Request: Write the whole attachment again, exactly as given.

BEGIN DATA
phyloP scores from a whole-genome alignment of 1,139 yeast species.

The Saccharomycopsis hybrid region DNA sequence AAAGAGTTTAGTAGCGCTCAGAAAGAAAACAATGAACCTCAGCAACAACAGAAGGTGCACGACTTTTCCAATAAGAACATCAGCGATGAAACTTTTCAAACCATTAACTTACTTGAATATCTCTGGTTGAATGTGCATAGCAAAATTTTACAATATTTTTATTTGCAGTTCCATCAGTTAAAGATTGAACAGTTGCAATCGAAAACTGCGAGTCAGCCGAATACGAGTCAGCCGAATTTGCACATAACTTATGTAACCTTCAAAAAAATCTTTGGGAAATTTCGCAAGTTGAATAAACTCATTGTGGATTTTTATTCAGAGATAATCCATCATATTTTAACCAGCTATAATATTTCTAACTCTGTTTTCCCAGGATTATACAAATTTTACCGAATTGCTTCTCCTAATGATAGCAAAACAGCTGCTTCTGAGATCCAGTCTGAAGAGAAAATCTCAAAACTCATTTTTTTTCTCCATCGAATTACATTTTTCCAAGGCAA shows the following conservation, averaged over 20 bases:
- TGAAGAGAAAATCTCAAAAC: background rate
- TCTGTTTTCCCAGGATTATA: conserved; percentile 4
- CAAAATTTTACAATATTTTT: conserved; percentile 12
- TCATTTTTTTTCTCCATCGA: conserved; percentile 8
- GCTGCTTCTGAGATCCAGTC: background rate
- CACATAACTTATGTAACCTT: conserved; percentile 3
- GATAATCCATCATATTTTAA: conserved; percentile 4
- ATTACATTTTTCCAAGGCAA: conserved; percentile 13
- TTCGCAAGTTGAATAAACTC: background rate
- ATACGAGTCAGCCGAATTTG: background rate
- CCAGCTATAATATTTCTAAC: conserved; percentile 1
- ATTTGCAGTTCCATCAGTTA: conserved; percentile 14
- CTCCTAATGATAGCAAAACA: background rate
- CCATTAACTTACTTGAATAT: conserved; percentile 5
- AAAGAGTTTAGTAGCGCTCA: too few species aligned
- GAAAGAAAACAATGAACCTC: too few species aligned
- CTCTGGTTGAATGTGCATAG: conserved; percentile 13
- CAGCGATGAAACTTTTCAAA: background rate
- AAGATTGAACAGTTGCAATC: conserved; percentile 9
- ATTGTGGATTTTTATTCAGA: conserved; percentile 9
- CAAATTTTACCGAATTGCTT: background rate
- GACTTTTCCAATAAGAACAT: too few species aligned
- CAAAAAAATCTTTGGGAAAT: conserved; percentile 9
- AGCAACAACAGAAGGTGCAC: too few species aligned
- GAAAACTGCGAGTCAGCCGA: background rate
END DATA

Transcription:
phyloP scores from a whole-genome alignment of 1,139 yeast species.

The Saccharomycopsis hybrid region DNA sequence AAAGAGTTTAGTAGCGCTCAGAAAGAAAACAATGAACCTCAGCAACAACAGAAGGTGCACGACTTTTCCAATAAGAACATCAGCGATGAAACTTTTCAAACCATTAACTTACTTGAATATCTCTGGTTGAATGTGCATAGCAAAATTTTACAATATTTTTATTTGCAGTTCCATCAGTTAAAGATTGAACAGTTGCAATCGAAAACTGCGAGTCAGCCGAATACGAGTCAGCCGAATTTGCACATAACTTATGTAACCTTCAAAAAAATCTTTGGGAAATTTCGCAAGTTGAATAAACTCATTGTGGATTTTTATTCAGAGATAATCCATCATATTTTAACCAGCTATAATATTTCTAACTCTGTTTTCCCAGGATTATACAAATTTTACCGAATTGCTTCTCCTAATGATAGCAAAACAGCTGCTTCTGAGATCCAGTCTGAAGAGAAAATCTCAAAACTCATTTTTTTTCTCCATCGAATTACATTTTTCCAAGGCAA shows the following conservation, averaged over 20 bases:
- TGAAGAGAAAATCTCAAAAC: background rate
- TCTGTTTTCCCAGGATTATA: conserved; percentile 4
- CAAAATTTTACAATATTTTT: conserved; percentile 12
- TCATTTTTTTTCTCCATCGA: conserved; percentile 8
- GCTGCTTCTGAGATCCAGTC: background rate
- CACATAACTTATGTAACCTT: conserved; percentile 3
- GATAATCCATCATATTTTAA: conserved; percentile 4
- ATTACATTTTTCCAAGGCAA: conserved; percentile 13
- TTCGCAAGTTGAATAAACTC: background rate
- ATACGAGTCAGCCGAATTTG: background rate
- CCAGCTATAATATTTCTAAC: conserved; percentile 1
- ATTTGCAGTTCCATCAGTTA: conserved; percentile 14
- CTCCTAATGATAGCAAAACA: background rate
- CCATTAACTTACTTGAATAT: conserved; percentile 5
- AAAGAGTTTAGTAGCGCTCA: too few species aligned
- GAAAGAAAACAATGAACCTC: too few species aligned
- CTCTGGTTGAATGTGCATAG: conserved; percentile 13
- CAGCGATGAAACTTTTCAAA: background rate
- AAGATTGAACAGTTGCAATC: conserved; percentile 9
- ATTGTGGATTTTTATTCAGA: conserved; percentile 9
- CAAATTTTACCGAATTGCTT: background rate
- GACTTTTCCAATAAGAACAT: too few species aligned
- CAAAAAAATCTTTGGGAAAT: conserved; percentile 9
- AGCAACAACAGAAGGTGCAC: too few species aligned
- GAAAACTGCGAGTCAGCCGA: background rate